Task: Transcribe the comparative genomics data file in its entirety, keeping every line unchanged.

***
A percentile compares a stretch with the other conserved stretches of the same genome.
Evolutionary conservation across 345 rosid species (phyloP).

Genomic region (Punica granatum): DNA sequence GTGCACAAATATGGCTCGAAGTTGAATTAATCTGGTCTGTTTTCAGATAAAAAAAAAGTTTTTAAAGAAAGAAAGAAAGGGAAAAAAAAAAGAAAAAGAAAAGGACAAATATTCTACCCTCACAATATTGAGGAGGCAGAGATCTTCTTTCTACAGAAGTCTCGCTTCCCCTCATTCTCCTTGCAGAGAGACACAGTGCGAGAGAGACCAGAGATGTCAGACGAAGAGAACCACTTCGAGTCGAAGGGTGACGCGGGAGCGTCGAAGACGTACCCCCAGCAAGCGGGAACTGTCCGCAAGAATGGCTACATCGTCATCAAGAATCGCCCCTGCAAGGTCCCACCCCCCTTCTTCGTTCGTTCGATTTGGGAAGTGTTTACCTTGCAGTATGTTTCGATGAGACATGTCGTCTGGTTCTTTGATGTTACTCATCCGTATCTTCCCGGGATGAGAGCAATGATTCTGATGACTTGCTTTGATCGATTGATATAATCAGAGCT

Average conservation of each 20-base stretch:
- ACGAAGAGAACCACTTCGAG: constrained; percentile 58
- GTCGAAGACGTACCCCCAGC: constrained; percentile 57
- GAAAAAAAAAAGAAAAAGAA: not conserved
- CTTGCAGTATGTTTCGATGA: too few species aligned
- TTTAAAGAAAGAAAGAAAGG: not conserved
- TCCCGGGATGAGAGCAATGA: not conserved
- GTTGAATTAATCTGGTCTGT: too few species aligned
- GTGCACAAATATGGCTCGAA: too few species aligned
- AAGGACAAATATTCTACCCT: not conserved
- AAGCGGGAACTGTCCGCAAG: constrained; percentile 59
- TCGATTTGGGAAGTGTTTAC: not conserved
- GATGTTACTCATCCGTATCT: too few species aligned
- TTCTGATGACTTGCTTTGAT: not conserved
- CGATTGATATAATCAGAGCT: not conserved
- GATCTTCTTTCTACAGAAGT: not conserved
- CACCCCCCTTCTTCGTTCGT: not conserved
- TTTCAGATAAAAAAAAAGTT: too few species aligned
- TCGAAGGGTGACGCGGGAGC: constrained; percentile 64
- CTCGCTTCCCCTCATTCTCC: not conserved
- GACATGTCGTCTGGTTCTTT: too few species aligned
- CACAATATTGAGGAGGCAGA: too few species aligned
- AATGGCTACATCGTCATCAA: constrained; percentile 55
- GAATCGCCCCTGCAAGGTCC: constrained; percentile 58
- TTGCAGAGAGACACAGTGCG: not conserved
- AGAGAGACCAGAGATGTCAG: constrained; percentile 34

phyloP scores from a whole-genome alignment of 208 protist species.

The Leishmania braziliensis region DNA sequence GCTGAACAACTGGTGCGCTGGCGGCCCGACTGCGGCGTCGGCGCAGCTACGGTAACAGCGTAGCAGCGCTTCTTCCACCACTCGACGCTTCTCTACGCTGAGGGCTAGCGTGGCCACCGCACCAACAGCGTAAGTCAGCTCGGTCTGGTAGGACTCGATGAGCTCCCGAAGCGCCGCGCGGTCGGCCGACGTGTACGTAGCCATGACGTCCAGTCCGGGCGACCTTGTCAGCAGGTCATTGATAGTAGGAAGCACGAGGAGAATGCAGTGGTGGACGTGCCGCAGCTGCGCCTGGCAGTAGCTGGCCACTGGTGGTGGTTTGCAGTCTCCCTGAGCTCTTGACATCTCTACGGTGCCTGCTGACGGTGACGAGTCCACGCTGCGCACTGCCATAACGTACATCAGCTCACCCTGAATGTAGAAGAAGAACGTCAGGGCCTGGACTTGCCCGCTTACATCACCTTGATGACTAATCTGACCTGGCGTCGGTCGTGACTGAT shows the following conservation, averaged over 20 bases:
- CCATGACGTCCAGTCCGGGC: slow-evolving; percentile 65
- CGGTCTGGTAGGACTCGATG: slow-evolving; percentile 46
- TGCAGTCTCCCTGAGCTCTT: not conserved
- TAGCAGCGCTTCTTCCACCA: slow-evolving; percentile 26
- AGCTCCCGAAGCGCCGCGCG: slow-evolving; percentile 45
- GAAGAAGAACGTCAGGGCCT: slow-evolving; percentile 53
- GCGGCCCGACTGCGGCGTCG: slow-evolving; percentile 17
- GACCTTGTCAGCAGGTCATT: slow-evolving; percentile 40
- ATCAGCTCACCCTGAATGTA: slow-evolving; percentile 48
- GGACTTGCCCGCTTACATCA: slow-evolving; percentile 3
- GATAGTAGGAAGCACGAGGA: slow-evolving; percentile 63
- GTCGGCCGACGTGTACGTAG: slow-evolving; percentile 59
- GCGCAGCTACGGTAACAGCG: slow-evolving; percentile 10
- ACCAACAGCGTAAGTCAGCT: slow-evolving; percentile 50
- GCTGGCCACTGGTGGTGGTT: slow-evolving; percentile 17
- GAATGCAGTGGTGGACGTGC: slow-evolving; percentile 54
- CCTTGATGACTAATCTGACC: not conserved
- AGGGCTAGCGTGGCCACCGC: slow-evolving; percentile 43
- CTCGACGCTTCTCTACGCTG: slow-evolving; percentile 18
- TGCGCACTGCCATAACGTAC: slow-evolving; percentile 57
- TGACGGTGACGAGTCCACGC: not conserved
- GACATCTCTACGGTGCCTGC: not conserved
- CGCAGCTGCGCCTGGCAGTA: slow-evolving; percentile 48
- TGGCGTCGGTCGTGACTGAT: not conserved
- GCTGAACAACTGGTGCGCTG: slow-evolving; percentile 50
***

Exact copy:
A percentile compares a stretch with the other conserved stretches of the same genome.
Evolutionary conservation across 345 rosid species (phyloP).

Genomic region (Punica granatum): DNA sequence GTGCACAAATATGGCTCGAAGTTGAATTAATCTGGTCTGTTTTCAGATAAAAAAAAAGTTTTTAAAGAAAGAAAGAAAGGGAAAAAAAAAAGAAAAAGAAAAGGACAAATATTCTACCCTCACAATATTGAGGAGGCAGAGATCTTCTTTCTACAGAAGTCTCGCTTCCCCTCATTCTCCTTGCAGAGAGACACAGTGCGAGAGAGACCAGAGATGTCAGACGAAGAGAACCACTTCGAGTCGAAGGGTGACGCGGGAGCGTCGAAGACGTACCCCCAGCAAGCGGGAACTGTCCGCAAGAATGGCTACATCGTCATCAAGAATCGCCCCTGCAAGGTCCCACCCCCCTTCTTCGTTCGTTCGATTTGGGAAGTGTTTACCTTGCAGTATGTTTCGATGAGACATGTCGTCTGGTTCTTTGATGTTACTCATCCGTATCTTCCCGGGATGAGAGCAATGATTCTGATGACTTGCTTTGATCGATTGATATAATCAGAGCT

Average conservation of each 20-base stretch:
- ACGAAGAGAACCACTTCGAG: constrained; percentile 58
- GTCGAAGACGTACCCCCAGC: constrained; percentile 57
- GAAAAAAAAAAGAAAAAGAA: not conserved
- CTTGCAGTATGTTTCGATGA: too few species aligned
- TTTAAAGAAAGAAAGAAAGG: not conserved
- TCCCGGGATGAGAGCAATGA: not conserved
- GTTGAATTAATCTGGTCTGT: too few species aligned
- GTGCACAAATATGGCTCGAA: too few species aligned
- AAGGACAAATATTCTACCCT: not conserved
- AAGCGGGAACTGTCCGCAAG: constrained; percentile 59
- TCGATTTGGGAAGTGTTTAC: not conserved
- GATGTTACTCATCCGTATCT: too few species aligned
- TTCTGATGACTTGCTTTGAT: not conserved
- CGATTGATATAATCAGAGCT: not conserved
- GATCTTCTTTCTACAGAAGT: not conserved
- CACCCCCCTTCTTCGTTCGT: not conserved
- TTTCAGATAAAAAAAAAGTT: too few species aligned
- TCGAAGGGTGACGCGGGAGC: constrained; percentile 64
- CTCGCTTCCCCTCATTCTCC: not conserved
- GACATGTCGTCTGGTTCTTT: too few species aligned
- CACAATATTGAGGAGGCAGA: too few species aligned
- AATGGCTACATCGTCATCAA: constrained; percentile 55
- GAATCGCCCCTGCAAGGTCC: constrained; percentile 58
- TTGCAGAGAGACACAGTGCG: not conserved
- AGAGAGACCAGAGATGTCAG: constrained; percentile 34

phyloP scores from a whole-genome alignment of 208 protist species.

The Leishmania braziliensis region DNA sequence GCTGAACAACTGGTGCGCTGGCGGCCCGACTGCGGCGTCGGCGCAGCTACGGTAACAGCGTAGCAGCGCTTCTTCCACCACTCGACGCTTCTCTACGCTGAGGGCTAGCGTGGCCACCGCACCAACAGCGTAAGTCAGCTCGGTCTGGTAGGACTCGATGAGCTCCCGAAGCGCCGCGCGGTCGGCCGACGTGTACGTAGCCATGACGTCCAGTCCGGGCGACCTTGTCAGCAGGTCATTGATAGTAGGAAGCACGAGGAGAATGCAGTGGTGGACGTGCCGCAGCTGCGCCTGGCAGTAGCTGGCCACTGGTGGTGGTTTGCAGTCTCCCTGAGCTCTTGACATCTCTACGGTGCCTGCTGACGGTGACGAGTCCACGCTGCGCACTGCCATAACGTACATCAGCTCACCCTGAATGTAGAAGAAGAACGTCAGGGCCTGGACTTGCCCGCTTACATCACCTTGATGACTAATCTGACCTGGCGTCGGTCGTGACTGAT shows the following conservation, averaged over 20 bases:
- CCATGACGTCCAGTCCGGGC: slow-evolving; percentile 65
- CGGTCTGGTAGGACTCGATG: slow-evolving; percentile 46
- TGCAGTCTCCCTGAGCTCTT: not conserved
- TAGCAGCGCTTCTTCCACCA: slow-evolving; percentile 26
- AGCTCCCGAAGCGCCGCGCG: slow-evolving; percentile 45
- GAAGAAGAACGTCAGGGCCT: slow-evolving; percentile 53
- GCGGCCCGACTGCGGCGTCG: slow-evolving; percentile 17
- GACCTTGTCAGCAGGTCATT: slow-evolving; percentile 40
- ATCAGCTCACCCTGAATGTA: slow-evolving; percentile 48
- GGACTTGCCCGCTTACATCA: slow-evolving; percentile 3
- GATAGTAGGAAGCACGAGGA: slow-evolving; percentile 63
- GTCGGCCGACGTGTACGTAG: slow-evolving; percentile 59
- GCGCAGCTACGGTAACAGCG: slow-evolving; percentile 10
- ACCAACAGCGTAAGTCAGCT: slow-evolving; percentile 50
- GCTGGCCACTGGTGGTGGTT: slow-evolving; percentile 17
- GAATGCAGTGGTGGACGTGC: slow-evolving; percentile 54
- CCTTGATGACTAATCTGACC: not conserved
- AGGGCTAGCGTGGCCACCGC: slow-evolving; percentile 43
- CTCGACGCTTCTCTACGCTG: slow-evolving; percentile 18
- TGCGCACTGCCATAACGTAC: slow-evolving; percentile 57
- TGACGGTGACGAGTCCACGC: not conserved
- GACATCTCTACGGTGCCTGC: not conserved
- CGCAGCTGCGCCTGGCAGTA: slow-evolving; percentile 48
- TGGCGTCGGTCGTGACTGAT: not conserved
- GCTGAACAACTGGTGCGCTG: slow-evolving; percentile 50